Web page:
Why Being A Freelance Designer Is Risky
Why Being A Freelance Designer Is Risky: 7 Business Strategies To Help You Succeed
One of the biggest problems with being a freelance designer is that the work can be challenging. No matter how clear you may be on the assignment and direction from the client, there are pitfalls to avoid. Here are seven tips to help your freelance business succeed.
Craft a Contract
Before you begin work, it is critical to draft a contract that delineates the product to be delivered as well as the number of revisions a client will get. And include what will NOT be included in your services; it covers all your bases. You do not want to be caught in a situation where you are doing countless revisions and not being paid for it.
Confirm the Delivery Format
It is crucial to find out how a client wants the design delivered. You will want to know the application in which the design is being used and thus make sure that you deliver a format that will work for the CMS (or non-CMS). This should also be specified in the contract.
Ensure You Get Paid
When you are a freelancer you will not have the security of a large design firm backing you up and collecting on your accounts. One smart thing to do is to place a watermark on the work or deliver it in a resolution that is too low to be used by the client. Once the work is paid in full you can deliver the artwork at full resolution with no watermark.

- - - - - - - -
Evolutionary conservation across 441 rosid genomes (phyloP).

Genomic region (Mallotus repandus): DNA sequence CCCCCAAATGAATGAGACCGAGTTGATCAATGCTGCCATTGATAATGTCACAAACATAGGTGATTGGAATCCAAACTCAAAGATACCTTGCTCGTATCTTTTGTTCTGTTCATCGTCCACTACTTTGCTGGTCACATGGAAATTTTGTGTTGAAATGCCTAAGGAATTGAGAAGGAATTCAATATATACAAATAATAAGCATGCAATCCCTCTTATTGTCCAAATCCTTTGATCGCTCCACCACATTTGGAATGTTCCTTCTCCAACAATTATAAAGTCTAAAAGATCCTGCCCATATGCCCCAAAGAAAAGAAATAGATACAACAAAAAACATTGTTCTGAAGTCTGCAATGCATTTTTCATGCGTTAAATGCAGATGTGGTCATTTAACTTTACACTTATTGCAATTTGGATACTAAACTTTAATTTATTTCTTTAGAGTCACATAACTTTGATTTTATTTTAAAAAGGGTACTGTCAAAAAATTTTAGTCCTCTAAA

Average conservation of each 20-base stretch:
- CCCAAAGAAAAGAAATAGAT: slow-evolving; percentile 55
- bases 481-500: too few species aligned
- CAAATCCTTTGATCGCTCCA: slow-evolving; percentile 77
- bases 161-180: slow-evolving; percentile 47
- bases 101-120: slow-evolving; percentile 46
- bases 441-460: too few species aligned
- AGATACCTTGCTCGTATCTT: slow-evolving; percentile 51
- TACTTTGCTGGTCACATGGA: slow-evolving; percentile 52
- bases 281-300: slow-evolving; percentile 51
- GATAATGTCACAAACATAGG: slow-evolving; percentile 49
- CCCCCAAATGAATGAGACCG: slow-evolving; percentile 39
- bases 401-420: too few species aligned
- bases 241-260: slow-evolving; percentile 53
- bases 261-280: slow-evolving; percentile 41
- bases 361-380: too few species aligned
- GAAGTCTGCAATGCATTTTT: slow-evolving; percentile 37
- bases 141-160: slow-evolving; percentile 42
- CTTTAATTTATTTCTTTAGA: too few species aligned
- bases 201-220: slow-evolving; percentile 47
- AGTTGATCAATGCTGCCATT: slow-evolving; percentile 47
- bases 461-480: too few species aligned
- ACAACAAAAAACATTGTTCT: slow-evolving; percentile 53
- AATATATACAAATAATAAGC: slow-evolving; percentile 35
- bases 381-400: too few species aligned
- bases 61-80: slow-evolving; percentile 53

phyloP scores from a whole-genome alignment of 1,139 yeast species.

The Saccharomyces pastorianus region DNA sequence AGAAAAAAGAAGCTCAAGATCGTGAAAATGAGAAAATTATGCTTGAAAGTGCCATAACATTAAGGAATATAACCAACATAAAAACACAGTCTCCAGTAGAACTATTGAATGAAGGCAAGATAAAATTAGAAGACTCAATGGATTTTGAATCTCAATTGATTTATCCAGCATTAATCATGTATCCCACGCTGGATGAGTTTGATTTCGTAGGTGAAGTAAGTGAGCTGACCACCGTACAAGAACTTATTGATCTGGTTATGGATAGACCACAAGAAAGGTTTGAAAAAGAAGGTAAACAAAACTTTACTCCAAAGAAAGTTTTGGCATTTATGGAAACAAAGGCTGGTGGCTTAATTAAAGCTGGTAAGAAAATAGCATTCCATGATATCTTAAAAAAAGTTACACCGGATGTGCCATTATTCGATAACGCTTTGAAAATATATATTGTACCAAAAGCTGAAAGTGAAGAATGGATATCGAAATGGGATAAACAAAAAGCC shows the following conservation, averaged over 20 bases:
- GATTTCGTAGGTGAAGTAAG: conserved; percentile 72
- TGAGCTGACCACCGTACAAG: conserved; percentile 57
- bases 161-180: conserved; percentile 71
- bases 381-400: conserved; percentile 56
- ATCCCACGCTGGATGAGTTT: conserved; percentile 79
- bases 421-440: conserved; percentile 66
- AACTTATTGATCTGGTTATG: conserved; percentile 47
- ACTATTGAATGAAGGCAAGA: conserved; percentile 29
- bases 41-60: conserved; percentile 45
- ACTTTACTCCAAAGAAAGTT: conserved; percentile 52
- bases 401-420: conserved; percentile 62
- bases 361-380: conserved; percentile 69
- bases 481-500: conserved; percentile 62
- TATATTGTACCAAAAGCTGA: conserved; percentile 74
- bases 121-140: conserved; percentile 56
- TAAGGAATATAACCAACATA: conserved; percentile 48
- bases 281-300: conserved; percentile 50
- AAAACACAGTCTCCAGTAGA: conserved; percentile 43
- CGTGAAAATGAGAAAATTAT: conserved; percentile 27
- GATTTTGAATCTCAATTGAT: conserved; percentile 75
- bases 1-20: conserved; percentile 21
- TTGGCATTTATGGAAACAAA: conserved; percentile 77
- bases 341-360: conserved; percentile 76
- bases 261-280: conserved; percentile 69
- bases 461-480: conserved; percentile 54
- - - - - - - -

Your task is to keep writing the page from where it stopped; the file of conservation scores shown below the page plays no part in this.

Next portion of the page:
You May Have to Start at the Bottom
There is always the lure of being freelance, you work the hours you want and take the projects you want to do right? Well, you may find that it’s not quite like that especially in the beginning stages. You may need to take whatever work comes your way until you can market yourself and get a roster of clients that will give you enough work to support you and your new business.
Set up an Arbitration Policy
If there is a discrepancy in the amount due or over the initial contract you drew up with the client, you need to make sure you are legally covered. When drafting the contract make sure that the client signs it and returns the original copy to you and understands the requirement of arbitration to end disputes. This will be critical if you should have to take them to small claims court. Always be as specific as possible.
Spend Money where Necessary
You may not have all the latest equipment like you would at a design firm. Buying computers, software, pencils, watercolours, are all sunk costs for your new business. Keep your costs down by holding onto your laptop a few months extra and seek out discounts for software.
Keep a detailed address file to stay on top of your professional contacts. Your contacts are your most important asset. You want to keep in touch with your clients even after you finished a job. Sending email updates, newsletters or promotions can be a good way to stay in touch.
Freelancing is a hard road. Not everyone is suited for a lifestyle. It takes brains, balls, and wit to stay above water. But we hope these seven tips will give you an edge to succeed.